Commissioners long awaited review into the policing of the Hunting Act in North Wales published
A review to consider how North Wales Police oversees the enforcement of the Hunting Act has finally been published.
The independent review was ordered in May 2022 by North Wales Police and Crime Commissioner Andy Dunbobbin, a move described as an “unnecessary political vanity project” by the Countryside Alliance.
Mr Dunbobbin has previously described the law on hunting as being “far too weak” and “not fit for purpose.”
The new report published today (Thursday, January 12) has been prepared by members of Cyfiawnder – the Social Inclusion Research Institute at Wrexham Glyndwr University, who sought the views of the pro-hunting and anti-hunting community, the police and others connected with the issue.
The review examined enforcement challenges for the police related to the Hunting Act 2004.
It also evaluated good practices for policing the hunting ban and evaluated North Wales Police’s performance in relation to illegal fox hunting and hunting-related incidents.
It also evaluated the force’s compliance with National Standards on recording, responding, investigating, and prosecuting hunting-related incidents.
The review states that fox hunting is not a national policing priority for North Wales Police, but notes that the force’s policing of the Hunting Act aligns well with good practice guides and that it had been refreshing its approach to enforcing the hunting ban in the 12 months prior to the review.
The review involved a survey which saw nearly 120 responses, it also examined the police response to 57 incidents.
During the interviews, 38 individuals from different groups were interviewed, including police officers, hunt/anti-hunt groups, hunting organisations, people affected by hunting, and others with insight based on their work.
Additionally, written and video evidence was also submitted by hunt and anti-hunt groups and the Crown Prosecution Service.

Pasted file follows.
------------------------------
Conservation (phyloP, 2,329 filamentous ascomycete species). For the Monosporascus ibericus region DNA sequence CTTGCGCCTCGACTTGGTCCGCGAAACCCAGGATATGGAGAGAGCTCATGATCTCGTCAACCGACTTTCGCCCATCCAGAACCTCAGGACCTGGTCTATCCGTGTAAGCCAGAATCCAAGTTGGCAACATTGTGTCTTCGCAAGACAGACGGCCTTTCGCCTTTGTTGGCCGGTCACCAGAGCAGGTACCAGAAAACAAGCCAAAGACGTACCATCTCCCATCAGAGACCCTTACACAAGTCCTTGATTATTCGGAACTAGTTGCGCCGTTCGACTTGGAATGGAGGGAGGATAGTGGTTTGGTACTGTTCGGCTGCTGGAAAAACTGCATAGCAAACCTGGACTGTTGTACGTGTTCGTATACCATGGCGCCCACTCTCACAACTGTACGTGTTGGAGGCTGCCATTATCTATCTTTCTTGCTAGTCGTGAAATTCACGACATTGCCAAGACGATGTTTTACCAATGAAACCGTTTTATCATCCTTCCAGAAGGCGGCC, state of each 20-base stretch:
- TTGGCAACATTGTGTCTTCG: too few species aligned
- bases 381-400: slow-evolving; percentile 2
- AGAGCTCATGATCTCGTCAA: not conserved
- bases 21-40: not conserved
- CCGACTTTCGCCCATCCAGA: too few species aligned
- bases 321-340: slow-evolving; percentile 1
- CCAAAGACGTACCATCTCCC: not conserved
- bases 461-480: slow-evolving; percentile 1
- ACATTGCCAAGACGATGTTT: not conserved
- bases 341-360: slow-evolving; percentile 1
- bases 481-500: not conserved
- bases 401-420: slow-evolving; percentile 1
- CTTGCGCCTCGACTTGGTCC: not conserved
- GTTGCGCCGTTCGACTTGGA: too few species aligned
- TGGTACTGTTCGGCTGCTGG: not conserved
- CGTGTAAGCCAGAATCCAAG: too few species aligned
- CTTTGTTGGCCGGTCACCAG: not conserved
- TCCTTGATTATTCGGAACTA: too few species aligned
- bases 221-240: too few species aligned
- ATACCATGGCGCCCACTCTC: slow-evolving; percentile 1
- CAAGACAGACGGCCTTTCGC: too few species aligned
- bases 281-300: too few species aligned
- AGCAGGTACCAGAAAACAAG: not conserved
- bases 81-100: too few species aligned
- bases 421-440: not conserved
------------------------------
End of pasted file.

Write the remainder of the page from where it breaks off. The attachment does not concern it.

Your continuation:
The review found that North Wales Police’s actions “are consistent with good practice”, it also includes 10 recommendations for the force to improve their handling of hunting incidents.
These recommendations include further training for Joint Communications Centre (JCC) staff taking calls relating to hunting, of the “distinction between trail hunting (legal) and illegal fox hunting and on the information to obtain when an incident is reported.”
The report also calls for a more “investigative mindset” when dealing with illegal fox hunting, with no pre-conceptions being applied, and for all police officers and staff to document their actions and decisions on police logs.
Additionally, the report recommends that the North Wales Police continue to have structured conversations with hunt and anti-hunt groups, and to explore ways of using social media to show the challenges of rural policing.
Andy Dunbobbin, Police and Crime Commissioner for North Wales, said: “Rural and wildlife crime is especially important to me due to the significant impact that crime can have on our rural communities across North Wales.
“Many people from across the spectrum of opinion on hunting raised this issue with me and I commissioned this review to gain an independent and objective insight into how the Hunting Act is policed in North Wales.”
He said: “It is important that we put the police under a lens to see where they are policing effectively and where any improvements might be needed.”
“While the findings demonstrate that North Wales Police are doing an effective job in policing the Hunting Act, and in balancing the strident views on both sides of the hunting divide, the report also recommends a number of changes in operations.”
“I will now work with the Chief Constable and senior officers of North Wales Police to see how these recommendations can be put into
- To read the full review and its recommendations, visit the website of the Office of the Police and Crime Commissioner here.
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